Comparing the Chilean Miners’ Rescue to the BP Oil Spill


“Watching the miraculous rescue of the Chilean miners, though, I was struck by the similarity with the efforts to cap BP’s runaway Macondo well in the Gulf of Mexico this summer,” says Loren Stefffy in the Houston Chronicle. What do those two disasters have in common with each other? “Both were unprecedented efforts that required drilling far below the Earth’s surface in a race against time,” Steffy says. What other comparisons are columnists making between the two stories that commanded international attention this summer?

It took a miracle: Capping the Deepwater Horizon rupture was no easy task, says a Chicago Tribune editorial. “It was a technical feat so difficult that it was compared to hitting a target the size of a dinner plate with a drill more than two miles into the earth.” But they pulled it off. We saw that kind of precision this week, too, when the maker of the drill bit blasting through rock to rescue the miners said, “You’re either a hero or zero at the end.” Both efforts took “Grit. Persistence. Technological prowess.”

American innovation saves us again: “When a catastrophe like this occurs–others that come to mind are the BP well blowout, Hurricane Katrina, various disasters in China–a government has all its chips pushed to the center of the table,” says Daniel Henninger in The Wall Street Journal. Chile made it out safely thanks to American support, particularly that of the “74-person outfit in Berlin, Pa., whose high-tech drill bit opened the earth to free them.” We fixed things as usual.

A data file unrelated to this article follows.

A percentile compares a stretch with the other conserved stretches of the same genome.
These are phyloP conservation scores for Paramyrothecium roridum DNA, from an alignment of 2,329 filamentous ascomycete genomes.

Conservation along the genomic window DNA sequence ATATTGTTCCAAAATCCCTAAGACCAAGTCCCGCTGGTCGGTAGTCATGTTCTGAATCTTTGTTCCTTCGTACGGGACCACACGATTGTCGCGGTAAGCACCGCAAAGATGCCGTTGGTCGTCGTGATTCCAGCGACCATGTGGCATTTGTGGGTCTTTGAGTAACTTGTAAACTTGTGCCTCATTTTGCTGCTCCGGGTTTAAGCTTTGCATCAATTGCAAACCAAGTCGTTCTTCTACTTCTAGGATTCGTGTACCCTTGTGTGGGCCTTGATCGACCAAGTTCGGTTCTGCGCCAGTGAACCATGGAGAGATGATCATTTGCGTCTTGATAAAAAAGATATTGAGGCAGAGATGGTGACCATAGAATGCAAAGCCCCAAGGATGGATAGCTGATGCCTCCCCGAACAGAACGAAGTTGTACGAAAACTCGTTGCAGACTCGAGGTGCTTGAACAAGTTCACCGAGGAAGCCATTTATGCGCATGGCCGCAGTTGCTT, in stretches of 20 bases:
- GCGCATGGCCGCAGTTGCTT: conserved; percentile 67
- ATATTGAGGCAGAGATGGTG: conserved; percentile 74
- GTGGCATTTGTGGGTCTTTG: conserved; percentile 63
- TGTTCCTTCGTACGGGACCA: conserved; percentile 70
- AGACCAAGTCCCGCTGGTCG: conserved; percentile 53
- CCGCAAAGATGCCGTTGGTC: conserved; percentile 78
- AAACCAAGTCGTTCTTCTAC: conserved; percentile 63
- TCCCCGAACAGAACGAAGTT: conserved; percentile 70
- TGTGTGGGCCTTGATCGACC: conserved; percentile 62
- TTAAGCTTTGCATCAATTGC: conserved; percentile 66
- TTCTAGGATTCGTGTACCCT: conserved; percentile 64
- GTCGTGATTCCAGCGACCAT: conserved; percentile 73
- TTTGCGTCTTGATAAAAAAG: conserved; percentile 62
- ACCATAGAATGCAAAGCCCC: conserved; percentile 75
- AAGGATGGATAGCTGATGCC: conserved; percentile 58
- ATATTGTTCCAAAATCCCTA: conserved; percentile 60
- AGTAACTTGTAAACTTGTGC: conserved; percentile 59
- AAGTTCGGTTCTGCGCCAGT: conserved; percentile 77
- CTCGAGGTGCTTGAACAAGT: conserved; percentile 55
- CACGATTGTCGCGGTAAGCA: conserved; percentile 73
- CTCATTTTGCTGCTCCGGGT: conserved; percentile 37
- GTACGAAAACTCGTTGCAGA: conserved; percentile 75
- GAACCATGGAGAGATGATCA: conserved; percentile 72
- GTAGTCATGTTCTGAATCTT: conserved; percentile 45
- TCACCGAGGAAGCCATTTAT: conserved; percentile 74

Obama should learn from this: During the BP oil spill aftermath, Obama was “slow to react,” says David Swerdlick at NPR. And he’s been absent at other times too. When the Chile miners were rescued, Chile’s president Sebastian Pinera turned “an event that was pretty much an engineering problem into a source of national pride.” We need to see our leader on the scene at events like this one. Nothing compares at times like this to a president being there “in person to take some credit.”

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Stuart H. Smith is an attorney based in New Orleans fighting major oil companies and other polluters.
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